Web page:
Now that you’ve finally, after hours of research and an eternity searching, found that perfect infant car seat, it’s time to install it!
From the very first time your newborn leaves the hospital, they will be riding in a car seat. But figuring out how to strap it in, where to place it, or how to use it can be difficult and confusing - whether it’s your first time or tenth time. The first step is to find the best, most secure position to install your car seat.
Here are the safest positions for your infant car seat, ranked:
The car seat placement that will provide your infant with maximum protection from impacts of all kinds is the middle backseat. It keeps them safe from side, rear, and frontal collisions, and is proven to be 43% safer than sitting in one of the side seats. According to research, the center in the back seat is always the most secure regardless of the type of car, or whether or not it has airbags. Providing a buffer between your newborn and the side of the car will reduce their risk of injury and give you peace of mind knowing they’re out of harm’s way.
Rear Side Seats
Although the middle seat is the most secure place for your baby, there are a few circumstances in which the sides may be an option. It’s always best to choose a spot where it can be installed safely and correctly, so if the middle seat in your car doesn’t have the restraints to secure the car seat properly, opt for a side seat. When it comes to picking one side or another, many parents choose the rear passenger side – it’s actually the most common placement of an infant car seat. This is mainly because it’s much easier to see into the car seat when it’s on the passenger side, and parents have easier access in case of an emergency. It also takes the strain off of new moms in recovery, as they don’t have to lean over the seat to get their baby out, and can help you safely unload your baby onto the sidewalk when parking on the street.
3rd Row Seats
You may be thinking, if the back seat is the safest place, then the very back must be even safer. This is somewhat correct, but it really all depends on the car. Most cars that have a third row are large, meaning they provide more crash protection simply from their bulk. However, it’s becoming increasingly common to add third rows to smaller cars. In this scenario, the third row would be too close to the rear to provide any protection in the case of a rear crash. Additionally, it’s more difficult to get your baby in and out from the very back seat. If you have the choice, it’s best to go with the second row.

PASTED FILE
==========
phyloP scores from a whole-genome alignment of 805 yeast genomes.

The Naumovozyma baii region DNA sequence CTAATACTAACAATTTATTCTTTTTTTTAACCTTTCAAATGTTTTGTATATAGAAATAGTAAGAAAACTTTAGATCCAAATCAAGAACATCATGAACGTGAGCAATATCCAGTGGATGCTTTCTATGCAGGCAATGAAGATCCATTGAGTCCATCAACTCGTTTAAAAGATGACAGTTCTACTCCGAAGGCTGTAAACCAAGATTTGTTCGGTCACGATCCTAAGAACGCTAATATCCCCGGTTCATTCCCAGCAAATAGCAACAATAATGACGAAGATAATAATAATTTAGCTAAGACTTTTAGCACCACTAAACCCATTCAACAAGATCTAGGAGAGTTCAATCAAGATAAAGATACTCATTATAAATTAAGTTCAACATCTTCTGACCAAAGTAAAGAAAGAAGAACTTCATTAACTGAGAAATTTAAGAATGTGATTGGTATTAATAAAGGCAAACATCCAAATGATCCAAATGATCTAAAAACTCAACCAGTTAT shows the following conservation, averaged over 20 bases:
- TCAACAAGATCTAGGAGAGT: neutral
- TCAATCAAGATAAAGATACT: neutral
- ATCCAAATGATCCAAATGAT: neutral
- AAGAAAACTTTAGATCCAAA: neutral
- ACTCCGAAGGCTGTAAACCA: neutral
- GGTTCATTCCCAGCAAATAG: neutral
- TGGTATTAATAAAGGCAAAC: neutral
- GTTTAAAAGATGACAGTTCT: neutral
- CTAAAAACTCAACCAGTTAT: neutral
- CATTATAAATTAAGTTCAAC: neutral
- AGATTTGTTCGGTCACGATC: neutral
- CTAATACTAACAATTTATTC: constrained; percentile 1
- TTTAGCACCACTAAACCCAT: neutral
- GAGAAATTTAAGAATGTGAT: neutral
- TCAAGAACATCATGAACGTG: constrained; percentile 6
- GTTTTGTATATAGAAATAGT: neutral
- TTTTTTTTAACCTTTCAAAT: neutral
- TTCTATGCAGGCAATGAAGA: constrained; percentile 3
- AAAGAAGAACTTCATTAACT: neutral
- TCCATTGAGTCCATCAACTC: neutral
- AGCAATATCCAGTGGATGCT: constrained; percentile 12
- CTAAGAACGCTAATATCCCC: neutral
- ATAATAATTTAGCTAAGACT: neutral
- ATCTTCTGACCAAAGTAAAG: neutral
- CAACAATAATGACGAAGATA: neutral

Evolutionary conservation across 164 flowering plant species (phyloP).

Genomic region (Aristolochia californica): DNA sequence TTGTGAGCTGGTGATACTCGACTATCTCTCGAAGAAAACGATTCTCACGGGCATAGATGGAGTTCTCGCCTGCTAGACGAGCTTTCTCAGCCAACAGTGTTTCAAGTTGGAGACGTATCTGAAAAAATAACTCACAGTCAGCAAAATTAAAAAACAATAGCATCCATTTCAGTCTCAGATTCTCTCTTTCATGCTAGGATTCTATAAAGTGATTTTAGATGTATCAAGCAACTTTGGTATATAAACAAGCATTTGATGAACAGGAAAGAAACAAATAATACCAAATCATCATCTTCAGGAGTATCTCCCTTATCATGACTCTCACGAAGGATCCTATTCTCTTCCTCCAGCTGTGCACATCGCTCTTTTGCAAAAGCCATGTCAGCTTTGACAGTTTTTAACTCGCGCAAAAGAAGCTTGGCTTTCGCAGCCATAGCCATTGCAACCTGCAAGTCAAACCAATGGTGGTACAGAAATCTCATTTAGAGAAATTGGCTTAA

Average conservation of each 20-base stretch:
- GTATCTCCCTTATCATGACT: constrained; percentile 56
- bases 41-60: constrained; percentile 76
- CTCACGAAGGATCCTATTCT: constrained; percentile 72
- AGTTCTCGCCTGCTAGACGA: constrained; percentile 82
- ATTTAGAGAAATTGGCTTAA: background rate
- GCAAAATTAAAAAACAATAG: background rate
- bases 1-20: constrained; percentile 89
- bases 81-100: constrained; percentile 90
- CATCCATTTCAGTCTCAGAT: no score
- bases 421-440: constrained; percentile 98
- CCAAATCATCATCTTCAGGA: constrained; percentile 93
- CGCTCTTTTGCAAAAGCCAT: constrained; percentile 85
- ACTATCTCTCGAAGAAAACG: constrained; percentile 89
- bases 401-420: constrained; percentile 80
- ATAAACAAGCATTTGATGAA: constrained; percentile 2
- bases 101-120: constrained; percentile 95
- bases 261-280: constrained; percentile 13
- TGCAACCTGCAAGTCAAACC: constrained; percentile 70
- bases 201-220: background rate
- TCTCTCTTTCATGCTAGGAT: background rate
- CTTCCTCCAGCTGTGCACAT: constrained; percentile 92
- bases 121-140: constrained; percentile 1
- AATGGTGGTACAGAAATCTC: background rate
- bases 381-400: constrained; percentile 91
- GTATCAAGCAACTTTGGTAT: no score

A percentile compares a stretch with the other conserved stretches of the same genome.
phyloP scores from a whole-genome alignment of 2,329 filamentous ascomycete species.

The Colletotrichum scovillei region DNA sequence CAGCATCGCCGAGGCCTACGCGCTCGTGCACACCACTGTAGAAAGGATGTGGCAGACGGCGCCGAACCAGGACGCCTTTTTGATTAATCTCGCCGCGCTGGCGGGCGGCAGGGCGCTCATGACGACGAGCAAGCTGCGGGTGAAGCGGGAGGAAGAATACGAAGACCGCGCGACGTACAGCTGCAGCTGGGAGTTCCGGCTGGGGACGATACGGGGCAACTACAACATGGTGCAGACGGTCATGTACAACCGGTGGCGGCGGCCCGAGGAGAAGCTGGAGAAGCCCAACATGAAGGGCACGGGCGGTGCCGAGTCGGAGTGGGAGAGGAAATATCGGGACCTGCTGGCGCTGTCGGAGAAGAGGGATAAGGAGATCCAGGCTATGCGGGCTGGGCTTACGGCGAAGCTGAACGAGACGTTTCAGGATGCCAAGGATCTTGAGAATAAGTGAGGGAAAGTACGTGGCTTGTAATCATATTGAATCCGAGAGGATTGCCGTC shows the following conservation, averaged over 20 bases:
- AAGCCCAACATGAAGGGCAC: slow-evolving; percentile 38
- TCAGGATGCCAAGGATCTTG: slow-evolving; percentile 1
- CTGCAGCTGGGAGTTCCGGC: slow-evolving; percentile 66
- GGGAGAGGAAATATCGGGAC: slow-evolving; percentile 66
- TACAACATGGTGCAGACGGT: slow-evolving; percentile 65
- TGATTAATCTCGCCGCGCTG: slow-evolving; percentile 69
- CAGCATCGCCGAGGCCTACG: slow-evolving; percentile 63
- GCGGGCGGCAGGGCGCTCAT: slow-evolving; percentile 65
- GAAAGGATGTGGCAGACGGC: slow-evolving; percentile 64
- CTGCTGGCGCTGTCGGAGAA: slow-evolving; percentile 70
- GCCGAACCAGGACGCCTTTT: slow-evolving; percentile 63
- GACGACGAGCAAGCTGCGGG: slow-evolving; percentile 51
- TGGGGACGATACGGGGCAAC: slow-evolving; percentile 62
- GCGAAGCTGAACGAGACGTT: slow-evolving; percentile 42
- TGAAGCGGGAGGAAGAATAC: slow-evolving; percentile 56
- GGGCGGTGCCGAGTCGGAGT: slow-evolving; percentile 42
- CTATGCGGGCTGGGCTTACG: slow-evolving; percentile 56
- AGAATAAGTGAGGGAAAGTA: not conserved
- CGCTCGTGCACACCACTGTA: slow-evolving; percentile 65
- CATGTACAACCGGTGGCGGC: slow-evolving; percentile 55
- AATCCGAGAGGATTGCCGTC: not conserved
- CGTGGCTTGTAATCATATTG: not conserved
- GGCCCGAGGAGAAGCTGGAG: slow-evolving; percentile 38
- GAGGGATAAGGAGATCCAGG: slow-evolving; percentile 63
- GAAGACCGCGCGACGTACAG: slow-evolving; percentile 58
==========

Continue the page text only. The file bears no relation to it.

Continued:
Although it may seem tempting to have your baby within reach in the front seat, it can not only cause you more distraction but also greatly increase their risk of injury. If for any reason you need to place your infant’s rear-facing car seat in the passenger seat, be sure to manually disable the airbags and position the seat as far away from the dashboard as possible. But in general, try to avoid the front and keep your little one safe and secure in the back seat.
What about multiple car seats?
Many parents have multiple children in car seats at one time. In this scenario, place the one with the least protection in the middle seat. Believe it or not, even the smallest baby in an infant car seat is more secure and at less risk of injury than a full-grown adult in the same position. If your car is on the smaller side, consider slimmer car seat models so they fit next to each other the back seat.
A car seat is only as effective as it’s installation, and the majority of injuries from collisions are the result of an improperly installed car seat. The best infant seats are easy to set up, like the Doona Infant Car Seat & Stroller. It’s able to be secured without a base, meaning you can place it in any seat you’d like. Plus, Doona was rated 5-stars for it’s easy installation features.
When it comes down to it, keeping your little one safe is priority number one. No matter what type of car you have, it’s essential to find the safest position for a car seat, so it can do its job – keeping your bundle of joy protected.